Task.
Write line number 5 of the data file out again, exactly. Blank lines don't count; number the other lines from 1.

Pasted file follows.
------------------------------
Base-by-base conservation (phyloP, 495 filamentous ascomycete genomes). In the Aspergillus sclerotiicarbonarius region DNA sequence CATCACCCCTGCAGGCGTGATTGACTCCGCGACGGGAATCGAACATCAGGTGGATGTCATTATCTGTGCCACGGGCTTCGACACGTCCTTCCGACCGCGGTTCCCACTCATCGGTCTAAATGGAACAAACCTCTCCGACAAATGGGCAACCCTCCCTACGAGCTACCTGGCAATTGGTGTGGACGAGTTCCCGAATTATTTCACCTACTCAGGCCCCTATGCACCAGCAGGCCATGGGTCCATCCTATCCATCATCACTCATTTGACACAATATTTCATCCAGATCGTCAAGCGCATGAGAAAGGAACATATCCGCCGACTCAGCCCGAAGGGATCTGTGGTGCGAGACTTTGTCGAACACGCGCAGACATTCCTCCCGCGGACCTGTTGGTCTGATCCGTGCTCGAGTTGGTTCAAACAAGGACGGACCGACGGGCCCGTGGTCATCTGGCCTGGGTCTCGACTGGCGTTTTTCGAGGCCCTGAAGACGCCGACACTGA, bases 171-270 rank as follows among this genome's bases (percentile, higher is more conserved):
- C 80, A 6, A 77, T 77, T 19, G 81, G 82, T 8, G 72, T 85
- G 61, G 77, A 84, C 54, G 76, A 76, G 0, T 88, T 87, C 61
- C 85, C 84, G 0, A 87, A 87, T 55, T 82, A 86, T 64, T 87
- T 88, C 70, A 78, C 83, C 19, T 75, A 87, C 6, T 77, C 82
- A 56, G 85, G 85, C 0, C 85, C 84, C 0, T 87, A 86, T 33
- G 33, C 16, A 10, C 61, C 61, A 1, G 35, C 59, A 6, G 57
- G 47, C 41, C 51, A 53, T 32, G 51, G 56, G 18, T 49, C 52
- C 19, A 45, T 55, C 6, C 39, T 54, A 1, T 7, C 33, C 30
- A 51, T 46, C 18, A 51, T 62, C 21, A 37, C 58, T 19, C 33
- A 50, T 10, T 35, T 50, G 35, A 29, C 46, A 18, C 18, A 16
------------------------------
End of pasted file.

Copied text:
- T 88, C 70, A 78, C 83, C 19, T 75, A 87, C 6, T 77, C 82